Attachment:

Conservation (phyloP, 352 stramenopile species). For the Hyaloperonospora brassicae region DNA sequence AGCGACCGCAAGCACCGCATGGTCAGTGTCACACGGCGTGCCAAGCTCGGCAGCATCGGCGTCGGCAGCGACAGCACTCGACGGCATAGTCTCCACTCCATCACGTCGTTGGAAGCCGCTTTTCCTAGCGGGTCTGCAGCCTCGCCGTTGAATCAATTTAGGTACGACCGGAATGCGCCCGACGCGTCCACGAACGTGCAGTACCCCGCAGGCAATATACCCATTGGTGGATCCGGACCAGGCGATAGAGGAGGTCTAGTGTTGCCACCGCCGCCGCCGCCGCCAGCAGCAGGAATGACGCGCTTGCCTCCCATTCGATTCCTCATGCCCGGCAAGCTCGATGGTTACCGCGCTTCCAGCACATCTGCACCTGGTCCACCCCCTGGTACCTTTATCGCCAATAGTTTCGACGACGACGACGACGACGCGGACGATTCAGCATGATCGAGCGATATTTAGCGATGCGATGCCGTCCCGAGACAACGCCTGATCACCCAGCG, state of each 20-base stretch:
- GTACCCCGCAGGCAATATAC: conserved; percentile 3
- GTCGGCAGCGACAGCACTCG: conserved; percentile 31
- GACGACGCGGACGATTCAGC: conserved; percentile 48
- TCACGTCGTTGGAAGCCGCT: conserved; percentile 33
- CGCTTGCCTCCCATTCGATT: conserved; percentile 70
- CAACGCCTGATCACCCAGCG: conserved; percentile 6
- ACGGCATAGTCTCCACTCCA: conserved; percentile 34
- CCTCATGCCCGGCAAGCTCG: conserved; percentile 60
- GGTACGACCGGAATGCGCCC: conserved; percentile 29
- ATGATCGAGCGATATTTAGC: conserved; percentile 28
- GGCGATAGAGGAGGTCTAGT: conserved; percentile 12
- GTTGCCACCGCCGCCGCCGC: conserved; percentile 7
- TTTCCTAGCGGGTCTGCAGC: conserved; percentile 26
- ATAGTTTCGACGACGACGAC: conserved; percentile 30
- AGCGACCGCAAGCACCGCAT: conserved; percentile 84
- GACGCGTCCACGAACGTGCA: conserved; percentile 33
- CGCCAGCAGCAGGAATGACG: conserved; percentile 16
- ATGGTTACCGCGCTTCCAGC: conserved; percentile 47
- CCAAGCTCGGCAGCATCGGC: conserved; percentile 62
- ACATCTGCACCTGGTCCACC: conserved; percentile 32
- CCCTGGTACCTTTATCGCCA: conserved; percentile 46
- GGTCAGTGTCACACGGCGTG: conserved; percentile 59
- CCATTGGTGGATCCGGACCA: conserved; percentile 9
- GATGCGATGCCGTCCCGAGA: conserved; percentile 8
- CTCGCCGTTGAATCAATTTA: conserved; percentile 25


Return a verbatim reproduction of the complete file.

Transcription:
Conservation (phyloP, 352 stramenopile species). For the Hyaloperonospora brassicae region DNA sequence AGCGACCGCAAGCACCGCATGGTCAGTGTCACACGGCGTGCCAAGCTCGGCAGCATCGGCGTCGGCAGCGACAGCACTCGACGGCATAGTCTCCACTCCATCACGTCGTTGGAAGCCGCTTTTCCTAGCGGGTCTGCAGCCTCGCCGTTGAATCAATTTAGGTACGACCGGAATGCGCCCGACGCGTCCACGAACGTGCAGTACCCCGCAGGCAATATACCCATTGGTGGATCCGGACCAGGCGATAGAGGAGGTCTAGTGTTGCCACCGCCGCCGCCGCCGCCAGCAGCAGGAATGACGCGCTTGCCTCCCATTCGATTCCTCATGCCCGGCAAGCTCGATGGTTACCGCGCTTCCAGCACATCTGCACCTGGTCCACCCCCTGGTACCTTTATCGCCAATAGTTTCGACGACGACGACGACGACGCGGACGATTCAGCATGATCGAGCGATATTTAGCGATGCGATGCCGTCCCGAGACAACGCCTGATCACCCAGCG, state of each 20-base stretch:
- GTACCCCGCAGGCAATATAC: conserved; percentile 3
- GTCGGCAGCGACAGCACTCG: conserved; percentile 31
- GACGACGCGGACGATTCAGC: conserved; percentile 48
- TCACGTCGTTGGAAGCCGCT: conserved; percentile 33
- CGCTTGCCTCCCATTCGATT: conserved; percentile 70
- CAACGCCTGATCACCCAGCG: conserved; percentile 6
- ACGGCATAGTCTCCACTCCA: conserved; percentile 34
- CCTCATGCCCGGCAAGCTCG: conserved; percentile 60
- GGTACGACCGGAATGCGCCC: conserved; percentile 29
- ATGATCGAGCGATATTTAGC: conserved; percentile 28
- GGCGATAGAGGAGGTCTAGT: conserved; percentile 12
- GTTGCCACCGCCGCCGCCGC: conserved; percentile 7
- TTTCCTAGCGGGTCTGCAGC: conserved; percentile 26
- ATAGTTTCGACGACGACGAC: conserved; percentile 30
- AGCGACCGCAAGCACCGCAT: conserved; percentile 84
- GACGCGTCCACGAACGTGCA: conserved; percentile 33
- CGCCAGCAGCAGGAATGACG: conserved; percentile 16
- ATGGTTACCGCGCTTCCAGC: conserved; percentile 47
- CCAAGCTCGGCAGCATCGGC: conserved; percentile 62
- ACATCTGCACCTGGTCCACC: conserved; percentile 32
- CCCTGGTACCTTTATCGCCA: conserved; percentile 46
- GGTCAGTGTCACACGGCGTG: conserved; percentile 59
- CCATTGGTGGATCCGGACCA: conserved; percentile 9
- GATGCGATGCCGTCCCGAGA: conserved; percentile 8
- CTCGCCGTTGAATCAATTTA: conserved; percentile 25